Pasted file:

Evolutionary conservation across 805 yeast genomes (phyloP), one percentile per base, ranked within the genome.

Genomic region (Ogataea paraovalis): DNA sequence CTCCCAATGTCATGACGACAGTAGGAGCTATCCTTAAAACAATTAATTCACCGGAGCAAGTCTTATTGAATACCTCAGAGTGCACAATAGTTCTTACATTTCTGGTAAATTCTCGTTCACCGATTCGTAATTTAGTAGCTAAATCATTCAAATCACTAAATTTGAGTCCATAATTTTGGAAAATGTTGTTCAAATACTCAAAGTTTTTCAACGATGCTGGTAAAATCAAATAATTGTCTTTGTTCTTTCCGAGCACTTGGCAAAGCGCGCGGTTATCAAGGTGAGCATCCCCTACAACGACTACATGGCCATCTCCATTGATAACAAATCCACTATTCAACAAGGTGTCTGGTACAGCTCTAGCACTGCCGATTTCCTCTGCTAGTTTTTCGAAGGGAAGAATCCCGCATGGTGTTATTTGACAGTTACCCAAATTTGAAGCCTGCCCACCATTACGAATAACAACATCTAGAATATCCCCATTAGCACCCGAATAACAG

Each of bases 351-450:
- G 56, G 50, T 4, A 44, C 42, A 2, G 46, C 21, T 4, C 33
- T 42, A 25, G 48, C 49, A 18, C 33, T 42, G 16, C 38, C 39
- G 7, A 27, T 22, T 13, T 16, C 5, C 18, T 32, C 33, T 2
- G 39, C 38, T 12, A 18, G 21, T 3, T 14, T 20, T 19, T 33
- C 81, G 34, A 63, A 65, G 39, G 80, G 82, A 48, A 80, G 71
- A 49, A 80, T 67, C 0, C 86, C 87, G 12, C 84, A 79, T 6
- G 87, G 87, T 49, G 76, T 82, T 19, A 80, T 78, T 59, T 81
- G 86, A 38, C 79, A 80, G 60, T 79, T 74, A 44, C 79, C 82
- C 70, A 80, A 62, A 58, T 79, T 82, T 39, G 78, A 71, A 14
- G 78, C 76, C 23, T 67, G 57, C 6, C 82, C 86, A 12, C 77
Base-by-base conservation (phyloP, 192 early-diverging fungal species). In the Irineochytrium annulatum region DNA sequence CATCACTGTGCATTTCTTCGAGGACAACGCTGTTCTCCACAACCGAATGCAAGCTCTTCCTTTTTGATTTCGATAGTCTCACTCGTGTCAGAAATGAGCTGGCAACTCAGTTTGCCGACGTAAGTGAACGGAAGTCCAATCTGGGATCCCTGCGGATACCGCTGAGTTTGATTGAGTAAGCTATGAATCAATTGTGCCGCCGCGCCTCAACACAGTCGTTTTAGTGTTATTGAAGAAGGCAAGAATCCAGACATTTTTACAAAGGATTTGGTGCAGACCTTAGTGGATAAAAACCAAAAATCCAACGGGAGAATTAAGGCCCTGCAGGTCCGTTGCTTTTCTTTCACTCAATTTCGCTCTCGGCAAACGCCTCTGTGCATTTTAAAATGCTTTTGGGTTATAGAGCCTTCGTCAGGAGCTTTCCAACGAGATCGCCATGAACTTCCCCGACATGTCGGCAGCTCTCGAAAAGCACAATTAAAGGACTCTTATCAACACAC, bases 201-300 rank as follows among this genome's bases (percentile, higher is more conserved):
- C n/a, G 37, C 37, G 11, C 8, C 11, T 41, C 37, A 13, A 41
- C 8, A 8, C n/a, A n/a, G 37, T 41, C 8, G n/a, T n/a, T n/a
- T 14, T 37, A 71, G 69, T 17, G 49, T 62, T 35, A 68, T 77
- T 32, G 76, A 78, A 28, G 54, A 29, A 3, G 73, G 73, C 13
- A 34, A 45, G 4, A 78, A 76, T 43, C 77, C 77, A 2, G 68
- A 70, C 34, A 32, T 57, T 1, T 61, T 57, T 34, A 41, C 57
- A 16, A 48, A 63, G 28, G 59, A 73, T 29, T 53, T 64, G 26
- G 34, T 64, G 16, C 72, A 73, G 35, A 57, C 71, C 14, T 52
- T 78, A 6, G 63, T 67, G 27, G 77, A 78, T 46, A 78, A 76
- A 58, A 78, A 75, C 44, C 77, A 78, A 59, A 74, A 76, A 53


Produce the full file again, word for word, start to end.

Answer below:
Evolutionary conservation across 805 yeast genomes (phyloP), one percentile per base, ranked within the genome.

Genomic region (Ogataea paraovalis): DNA sequence CTCCCAATGTCATGACGACAGTAGGAGCTATCCTTAAAACAATTAATTCACCGGAGCAAGTCTTATTGAATACCTCAGAGTGCACAATAGTTCTTACATTTCTGGTAAATTCTCGTTCACCGATTCGTAATTTAGTAGCTAAATCATTCAAATCACTAAATTTGAGTCCATAATTTTGGAAAATGTTGTTCAAATACTCAAAGTTTTTCAACGATGCTGGTAAAATCAAATAATTGTCTTTGTTCTTTCCGAGCACTTGGCAAAGCGCGCGGTTATCAAGGTGAGCATCCCCTACAACGACTACATGGCCATCTCCATTGATAACAAATCCACTATTCAACAAGGTGTCTGGTACAGCTCTAGCACTGCCGATTTCCTCTGCTAGTTTTTCGAAGGGAAGAATCCCGCATGGTGTTATTTGACAGTTACCCAAATTTGAAGCCTGCCCACCATTACGAATAACAACATCTAGAATATCCCCATTAGCACCCGAATAACAG

Each of bases 351-450:
- G 56, G 50, T 4, A 44, C 42, A 2, G 46, C 21, T 4, C 33
- T 42, A 25, G 48, C 49, A 18, C 33, T 42, G 16, C 38, C 39
- G 7, A 27, T 22, T 13, T 16, C 5, C 18, T 32, C 33, T 2
- G 39, C 38, T 12, A 18, G 21, T 3, T 14, T 20, T 19, T 33
- C 81, G 34, A 63, A 65, G 39, G 80, G 82, A 48, A 80, G 71
- A 49, A 80, T 67, C 0, C 86, C 87, G 12, C 84, A 79, T 6
- G 87, G 87, T 49, G 76, T 82, T 19, A 80, T 78, T 59, T 81
- G 86, A 38, C 79, A 80, G 60, T 79, T 74, A 44, C 79, C 82
- C 70, A 80, A 62, A 58, T 79, T 82, T 39, G 78, A 71, A 14
- G 78, C 76, C 23, T 67, G 57, C 6, C 82, C 86, A 12, C 77
Base-by-base conservation (phyloP, 192 early-diverging fungal species). In the Irineochytrium annulatum region DNA sequence CATCACTGTGCATTTCTTCGAGGACAACGCTGTTCTCCACAACCGAATGCAAGCTCTTCCTTTTTGATTTCGATAGTCTCACTCGTGTCAGAAATGAGCTGGCAACTCAGTTTGCCGACGTAAGTGAACGGAAGTCCAATCTGGGATCCCTGCGGATACCGCTGAGTTTGATTGAGTAAGCTATGAATCAATTGTGCCGCCGCGCCTCAACACAGTCGTTTTAGTGTTATTGAAGAAGGCAAGAATCCAGACATTTTTACAAAGGATTTGGTGCAGACCTTAGTGGATAAAAACCAAAAATCCAACGGGAGAATTAAGGCCCTGCAGGTCCGTTGCTTTTCTTTCACTCAATTTCGCTCTCGGCAAACGCCTCTGTGCATTTTAAAATGCTTTTGGGTTATAGAGCCTTCGTCAGGAGCTTTCCAACGAGATCGCCATGAACTTCCCCGACATGTCGGCAGCTCTCGAAAAGCACAATTAAAGGACTCTTATCAACACAC, bases 201-300 rank as follows among this genome's bases (percentile, higher is more conserved):
- C n/a, G 37, C 37, G 11, C 8, C 11, T 41, C 37, A 13, A 41
- C 8, A 8, C n/a, A n/a, G 37, T 41, C 8, G n/a, T n/a, T n/a
- T 14, T 37, A 71, G 69, T 17, G 49, T 62, T 35, A 68, T 77
- T 32, G 76, A 78, A 28, G 54, A 29, A 3, G 73, G 73, C 13
- A 34, A 45, G 4, A 78, A 76, T 43, C 77, C 77, A 2, G 68
- A 70, C 34, A 32, T 57, T 1, T 61, T 57, T 34, A 41, C 57
- A 16, A 48, A 63, G 28, G 59, A 73, T 29, T 53, T 64, G 26
- G 34, T 64, G 16, C 72, A 73, G 35, A 57, C 71, C 14, T 52
- T 78, A 6, G 63, T 67, G 27, G 77, A 78, T 46, A 78, A 76
- A 58, A 78, A 75, C 44, C 77, A 78, A 59, A 74, A 76, A 53